The Reserve Bank of India (RBI) has retained its growth estimate for 2014-15 at 5.5 per cent.
The reiteration of growth estimate is based on its expectation of a normal monsoon. Also, the apex bank is hopeful that there will not be any adverse supply or financial shocks.
While keeping the policy rates unchanged in its fifth bi-monthly policy, the RBI said conditions for a turnaround "are gathering." Nevertheless, it did concede that "activity appears to have lost some momentum in Q2, probably extending into Q3."
The RBI pointed to the softening of inflation, easing of commodity prices/ input costs, comfortable liquidity conditions, and rising business confidence as well as purchasing activity.
"These conditions could enable a pick-up in Q4 if co-ordinated policy efforts fructify in dispelling the drag on the economy emanating from structural constraints,’’ it said.
"A durable revival of investment demand continues to be held back by infrastructural constraints and lack of assured supply of key inputs, in particular coal, power, land and minerals,’’ it said. The success of ongoing government actions in these areas wouldl be key to reviving growth and offsetting downside risks emanating from agriculture – in view of weaker-than-expected Rabi sowing – and exports – given the sluggishness in external demand, it added.
The apex bank said some easing of monetary conditions had already taken place. The weighted average call rates as well as long-term yields for government and high-quality corporate issuances had moderated substantially since end-August, it said. "However, these interest rate impulses have yet to be transmitted by banks into lower lending rates,’’ it pointed. Slow bank credit growth was mirrored by increasing reliance of large corporations on commercial paper and domestic as well as external public issuances, it pointed out.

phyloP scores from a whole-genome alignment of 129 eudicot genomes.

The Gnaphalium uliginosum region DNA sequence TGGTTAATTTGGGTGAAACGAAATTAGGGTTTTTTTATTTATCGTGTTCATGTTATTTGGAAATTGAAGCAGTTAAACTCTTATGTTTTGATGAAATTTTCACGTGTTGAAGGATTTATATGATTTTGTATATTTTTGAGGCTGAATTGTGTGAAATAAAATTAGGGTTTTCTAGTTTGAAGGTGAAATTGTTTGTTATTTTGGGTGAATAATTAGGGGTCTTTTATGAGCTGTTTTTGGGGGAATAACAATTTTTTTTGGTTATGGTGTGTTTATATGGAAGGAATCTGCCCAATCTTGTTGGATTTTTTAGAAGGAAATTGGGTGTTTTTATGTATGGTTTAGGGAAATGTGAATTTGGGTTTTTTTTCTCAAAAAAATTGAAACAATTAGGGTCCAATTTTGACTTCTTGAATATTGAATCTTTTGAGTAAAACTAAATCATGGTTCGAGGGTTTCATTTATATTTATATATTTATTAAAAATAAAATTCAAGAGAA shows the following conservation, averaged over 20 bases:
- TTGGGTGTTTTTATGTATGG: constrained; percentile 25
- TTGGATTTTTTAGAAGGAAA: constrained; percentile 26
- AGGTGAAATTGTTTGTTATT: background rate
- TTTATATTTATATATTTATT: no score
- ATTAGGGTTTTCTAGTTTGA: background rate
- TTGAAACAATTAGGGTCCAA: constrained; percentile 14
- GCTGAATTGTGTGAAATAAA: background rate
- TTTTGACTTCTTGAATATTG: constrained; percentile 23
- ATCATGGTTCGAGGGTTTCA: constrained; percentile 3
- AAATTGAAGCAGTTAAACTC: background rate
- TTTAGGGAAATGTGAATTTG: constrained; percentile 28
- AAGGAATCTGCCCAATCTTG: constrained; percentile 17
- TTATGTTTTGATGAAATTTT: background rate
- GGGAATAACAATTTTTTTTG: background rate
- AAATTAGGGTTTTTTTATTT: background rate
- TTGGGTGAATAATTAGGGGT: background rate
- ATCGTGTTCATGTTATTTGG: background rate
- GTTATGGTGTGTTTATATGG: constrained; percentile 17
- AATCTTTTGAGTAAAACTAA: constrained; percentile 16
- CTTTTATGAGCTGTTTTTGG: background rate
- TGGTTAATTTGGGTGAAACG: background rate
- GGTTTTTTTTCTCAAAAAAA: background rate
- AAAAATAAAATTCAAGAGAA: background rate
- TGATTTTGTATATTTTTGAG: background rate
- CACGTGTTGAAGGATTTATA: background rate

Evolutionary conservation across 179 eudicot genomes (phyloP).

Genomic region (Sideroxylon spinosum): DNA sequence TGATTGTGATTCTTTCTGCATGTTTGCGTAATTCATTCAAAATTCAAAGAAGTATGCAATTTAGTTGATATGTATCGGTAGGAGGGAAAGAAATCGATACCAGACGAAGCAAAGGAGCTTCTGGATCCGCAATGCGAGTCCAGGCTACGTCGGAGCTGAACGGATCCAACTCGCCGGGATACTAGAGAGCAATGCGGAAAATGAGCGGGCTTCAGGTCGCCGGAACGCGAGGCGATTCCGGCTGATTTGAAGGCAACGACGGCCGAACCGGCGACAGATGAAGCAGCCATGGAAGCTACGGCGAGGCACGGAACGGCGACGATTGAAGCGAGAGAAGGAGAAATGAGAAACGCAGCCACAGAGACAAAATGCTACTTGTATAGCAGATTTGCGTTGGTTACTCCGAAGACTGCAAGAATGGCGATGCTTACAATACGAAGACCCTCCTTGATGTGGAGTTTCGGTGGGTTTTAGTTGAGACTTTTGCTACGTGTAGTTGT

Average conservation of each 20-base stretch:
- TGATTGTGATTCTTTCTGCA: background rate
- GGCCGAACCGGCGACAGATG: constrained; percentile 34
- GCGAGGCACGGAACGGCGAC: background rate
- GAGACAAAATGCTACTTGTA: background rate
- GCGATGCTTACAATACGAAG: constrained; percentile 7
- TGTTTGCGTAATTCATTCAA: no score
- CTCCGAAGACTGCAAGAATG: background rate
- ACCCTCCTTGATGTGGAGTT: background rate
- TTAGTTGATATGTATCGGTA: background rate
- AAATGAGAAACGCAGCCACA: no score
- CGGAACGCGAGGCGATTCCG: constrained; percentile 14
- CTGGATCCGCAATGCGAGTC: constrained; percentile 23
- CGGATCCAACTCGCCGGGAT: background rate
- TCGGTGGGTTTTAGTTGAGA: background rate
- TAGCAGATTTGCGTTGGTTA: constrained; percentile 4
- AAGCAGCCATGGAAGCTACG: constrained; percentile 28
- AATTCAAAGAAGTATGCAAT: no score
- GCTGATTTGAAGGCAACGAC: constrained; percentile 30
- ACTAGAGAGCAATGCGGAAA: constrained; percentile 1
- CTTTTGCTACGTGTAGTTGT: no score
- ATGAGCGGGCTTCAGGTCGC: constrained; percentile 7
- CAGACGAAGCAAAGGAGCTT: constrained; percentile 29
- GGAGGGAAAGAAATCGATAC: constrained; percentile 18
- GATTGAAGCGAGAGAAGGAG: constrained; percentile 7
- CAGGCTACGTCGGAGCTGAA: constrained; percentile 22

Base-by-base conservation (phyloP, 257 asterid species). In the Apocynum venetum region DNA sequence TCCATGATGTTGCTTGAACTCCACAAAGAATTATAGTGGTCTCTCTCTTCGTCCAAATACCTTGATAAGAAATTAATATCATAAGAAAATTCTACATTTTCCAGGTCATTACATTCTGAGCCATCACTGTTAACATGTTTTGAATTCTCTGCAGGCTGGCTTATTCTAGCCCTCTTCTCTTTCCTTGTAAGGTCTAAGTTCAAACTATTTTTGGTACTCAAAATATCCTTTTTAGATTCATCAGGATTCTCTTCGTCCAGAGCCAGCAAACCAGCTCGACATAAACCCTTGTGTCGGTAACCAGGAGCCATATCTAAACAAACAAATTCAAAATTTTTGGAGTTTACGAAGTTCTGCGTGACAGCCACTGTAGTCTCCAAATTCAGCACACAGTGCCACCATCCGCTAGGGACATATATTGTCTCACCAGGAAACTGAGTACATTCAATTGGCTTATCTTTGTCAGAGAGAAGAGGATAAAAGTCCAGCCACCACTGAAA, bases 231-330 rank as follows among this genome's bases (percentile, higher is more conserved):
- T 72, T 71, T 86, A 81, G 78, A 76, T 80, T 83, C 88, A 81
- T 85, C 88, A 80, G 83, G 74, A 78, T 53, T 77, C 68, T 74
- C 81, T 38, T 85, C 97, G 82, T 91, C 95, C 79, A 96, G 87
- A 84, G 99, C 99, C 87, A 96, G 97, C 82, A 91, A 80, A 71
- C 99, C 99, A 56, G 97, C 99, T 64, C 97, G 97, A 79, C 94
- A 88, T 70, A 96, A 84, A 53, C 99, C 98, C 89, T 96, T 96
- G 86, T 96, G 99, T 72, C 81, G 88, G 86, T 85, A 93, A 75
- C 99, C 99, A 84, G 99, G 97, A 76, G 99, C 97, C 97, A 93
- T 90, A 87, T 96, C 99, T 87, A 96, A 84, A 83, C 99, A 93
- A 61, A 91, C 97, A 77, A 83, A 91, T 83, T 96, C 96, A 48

It admitted that weak demand and the rapid pace of recent disinflation were factors supporting monetary accommodation. "The weak transmission by banks of the recent fall in money market rates into lending rates, however, suggests monetary policy shifts will primarily have signaling effects for a while," it said. These signaling effects wre likely to be large since the Reserve Bank had repeatedly indicated that once the monetary policy stance shifted, subsequent policy actions would be consistent with the changed stance. "There is still some uncertainty about the evolution of base effects in inflation, the strength of the on-going disinflationary impulses, the pace of change of the public’s inflationary expectations, as well as the success of the government’s efforts to hit deficit targets," it cautioned. As such, a change in the monetary policy stance at the current juncture was premature, it said. "However, if the current inflation momentum and changes in inflationary expectations continue, and fiscal developments are encouraging, a change in the monetary policy stance is likely early next year, including outside the policy review cycle," the RBI said.